• Jessie Wolf

‘The Canterbury Tales’: You don’t see lionesses in the circus.

As kings of the jungle, lions overshadow their female counterparts, however lionesses do not get the credit they deserve. Nor does Chaucer’s Wife of Bath. The Wife of Bath is a strong, independent woman, “untameable as a lioness” (166) who doesn’t need any man, although she is casually searching for husband number six.


In a pride of lions, the lionesses, whilst perceived to be the less dominant sex, actually do around ninety percent of the hunting, and are far less likely to be tamed and used for purposes such as the circus. Staying true to this, the Wife of Bath is also the hunter, and user, of the men she marries. Furthermore, lionesses are the only ones who are able to live together, with a pride being made up of only one or two males, and multiple females. The Wife of Bath also expresses herself as part of a collective, female “we“. When discussing the kind of man that makes a good husband, the Wife of Bath states “we want liberty” (158), over half a millennium before women were beginning to be seen as equal, and free to choose the kind of life they wanted. This solidarity of women, and other minorities, is something which is heavily focused on in today’s popular culture, a prime example being The Greatest Showman’s bearded lady stating “for we are glorious”, something which the Wife of Bath, with her “enormous hips” (15), “sharp spurs” (15), gigantic hat and moral tale about the power of women, would have certainly agreed with.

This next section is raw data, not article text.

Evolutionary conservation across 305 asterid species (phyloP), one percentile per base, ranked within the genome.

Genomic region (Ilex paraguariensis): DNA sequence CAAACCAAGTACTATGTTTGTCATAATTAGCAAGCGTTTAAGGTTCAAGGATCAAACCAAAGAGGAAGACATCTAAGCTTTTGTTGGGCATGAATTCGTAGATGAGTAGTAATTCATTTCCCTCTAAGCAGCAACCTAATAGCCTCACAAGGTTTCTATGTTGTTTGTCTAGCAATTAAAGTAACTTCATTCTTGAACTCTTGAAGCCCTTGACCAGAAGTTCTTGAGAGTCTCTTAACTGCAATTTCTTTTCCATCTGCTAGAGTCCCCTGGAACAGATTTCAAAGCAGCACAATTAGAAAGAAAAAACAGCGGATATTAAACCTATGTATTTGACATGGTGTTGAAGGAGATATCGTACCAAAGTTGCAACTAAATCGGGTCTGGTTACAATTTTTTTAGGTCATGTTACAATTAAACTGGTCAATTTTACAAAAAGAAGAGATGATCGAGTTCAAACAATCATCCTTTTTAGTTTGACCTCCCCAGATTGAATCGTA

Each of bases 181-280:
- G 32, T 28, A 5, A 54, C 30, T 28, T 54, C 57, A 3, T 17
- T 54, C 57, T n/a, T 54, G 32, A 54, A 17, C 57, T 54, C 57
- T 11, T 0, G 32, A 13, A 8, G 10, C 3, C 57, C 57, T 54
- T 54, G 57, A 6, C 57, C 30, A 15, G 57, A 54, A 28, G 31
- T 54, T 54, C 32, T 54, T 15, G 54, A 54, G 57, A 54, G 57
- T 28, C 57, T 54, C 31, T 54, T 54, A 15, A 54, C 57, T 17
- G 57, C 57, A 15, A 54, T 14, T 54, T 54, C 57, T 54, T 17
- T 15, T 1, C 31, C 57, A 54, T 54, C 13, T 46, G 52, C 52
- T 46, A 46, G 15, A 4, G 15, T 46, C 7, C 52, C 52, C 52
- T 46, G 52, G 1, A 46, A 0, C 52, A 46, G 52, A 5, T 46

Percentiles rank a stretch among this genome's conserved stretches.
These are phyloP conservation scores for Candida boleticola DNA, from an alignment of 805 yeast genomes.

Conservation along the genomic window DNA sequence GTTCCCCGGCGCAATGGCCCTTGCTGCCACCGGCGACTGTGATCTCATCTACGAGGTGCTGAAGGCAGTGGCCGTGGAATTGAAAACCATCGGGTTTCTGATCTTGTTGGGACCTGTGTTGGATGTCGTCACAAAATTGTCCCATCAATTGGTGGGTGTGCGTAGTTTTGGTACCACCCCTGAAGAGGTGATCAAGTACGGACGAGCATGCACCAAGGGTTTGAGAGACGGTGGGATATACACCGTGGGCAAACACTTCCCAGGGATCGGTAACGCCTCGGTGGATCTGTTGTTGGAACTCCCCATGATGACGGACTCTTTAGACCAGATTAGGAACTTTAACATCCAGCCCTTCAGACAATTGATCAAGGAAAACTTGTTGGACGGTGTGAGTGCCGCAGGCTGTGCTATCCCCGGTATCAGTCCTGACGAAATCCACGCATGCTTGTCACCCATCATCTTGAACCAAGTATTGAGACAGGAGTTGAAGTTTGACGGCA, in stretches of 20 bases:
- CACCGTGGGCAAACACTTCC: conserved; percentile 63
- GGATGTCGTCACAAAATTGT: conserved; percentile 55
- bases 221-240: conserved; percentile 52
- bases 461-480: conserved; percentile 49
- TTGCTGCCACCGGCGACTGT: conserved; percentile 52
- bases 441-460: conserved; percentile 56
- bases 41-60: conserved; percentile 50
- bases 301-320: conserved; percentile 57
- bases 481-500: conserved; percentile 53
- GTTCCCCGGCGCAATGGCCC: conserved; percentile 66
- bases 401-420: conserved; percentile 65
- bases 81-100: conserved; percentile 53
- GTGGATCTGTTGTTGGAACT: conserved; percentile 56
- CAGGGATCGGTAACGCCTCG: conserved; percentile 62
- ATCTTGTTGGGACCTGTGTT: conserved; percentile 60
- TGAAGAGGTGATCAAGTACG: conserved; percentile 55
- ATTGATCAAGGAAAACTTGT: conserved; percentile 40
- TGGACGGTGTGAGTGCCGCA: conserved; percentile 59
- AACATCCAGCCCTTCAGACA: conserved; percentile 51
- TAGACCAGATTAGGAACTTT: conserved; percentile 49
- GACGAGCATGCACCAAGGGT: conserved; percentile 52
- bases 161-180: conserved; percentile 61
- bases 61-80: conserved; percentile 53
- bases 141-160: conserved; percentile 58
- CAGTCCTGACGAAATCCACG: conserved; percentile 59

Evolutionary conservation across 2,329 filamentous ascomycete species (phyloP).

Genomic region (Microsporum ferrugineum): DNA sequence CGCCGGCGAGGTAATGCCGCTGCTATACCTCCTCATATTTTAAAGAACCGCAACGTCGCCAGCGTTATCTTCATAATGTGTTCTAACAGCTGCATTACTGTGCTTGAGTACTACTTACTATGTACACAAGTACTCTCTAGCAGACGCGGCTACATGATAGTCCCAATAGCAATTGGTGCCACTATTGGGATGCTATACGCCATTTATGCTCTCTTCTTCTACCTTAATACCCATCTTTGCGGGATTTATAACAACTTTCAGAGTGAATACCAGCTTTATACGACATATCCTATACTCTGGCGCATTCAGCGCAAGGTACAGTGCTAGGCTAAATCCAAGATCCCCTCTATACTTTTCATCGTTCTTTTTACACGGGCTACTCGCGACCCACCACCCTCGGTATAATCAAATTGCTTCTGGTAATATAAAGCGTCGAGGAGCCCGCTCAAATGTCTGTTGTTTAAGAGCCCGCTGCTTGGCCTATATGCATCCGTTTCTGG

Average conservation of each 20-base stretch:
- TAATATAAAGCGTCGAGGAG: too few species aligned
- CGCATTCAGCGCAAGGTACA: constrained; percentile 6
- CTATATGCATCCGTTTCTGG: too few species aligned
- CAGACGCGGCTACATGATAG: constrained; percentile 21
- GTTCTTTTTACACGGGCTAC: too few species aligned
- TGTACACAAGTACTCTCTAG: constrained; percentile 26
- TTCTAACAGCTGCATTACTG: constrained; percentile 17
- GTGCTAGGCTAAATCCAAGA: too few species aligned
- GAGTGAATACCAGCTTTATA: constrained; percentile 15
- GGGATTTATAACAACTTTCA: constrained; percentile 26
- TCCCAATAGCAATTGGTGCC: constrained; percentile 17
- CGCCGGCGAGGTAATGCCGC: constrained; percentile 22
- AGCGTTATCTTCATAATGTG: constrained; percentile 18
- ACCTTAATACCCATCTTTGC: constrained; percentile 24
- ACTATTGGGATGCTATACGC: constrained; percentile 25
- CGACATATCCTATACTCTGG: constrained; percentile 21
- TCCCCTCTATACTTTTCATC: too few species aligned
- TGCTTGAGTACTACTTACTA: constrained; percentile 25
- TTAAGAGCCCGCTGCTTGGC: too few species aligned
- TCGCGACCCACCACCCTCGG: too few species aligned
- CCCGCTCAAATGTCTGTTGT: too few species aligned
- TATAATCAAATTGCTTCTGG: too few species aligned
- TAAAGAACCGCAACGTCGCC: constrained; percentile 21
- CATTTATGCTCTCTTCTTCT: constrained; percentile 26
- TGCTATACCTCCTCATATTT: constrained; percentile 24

Chaucer, G. The Canterbury Tales. Translated by D. Wright. Oxford University Press, 2011.
Keala Settle. “This is Me.” The Greatest Showman: Original Motion Picture Soundtrack, Atlantic Records, 2017.
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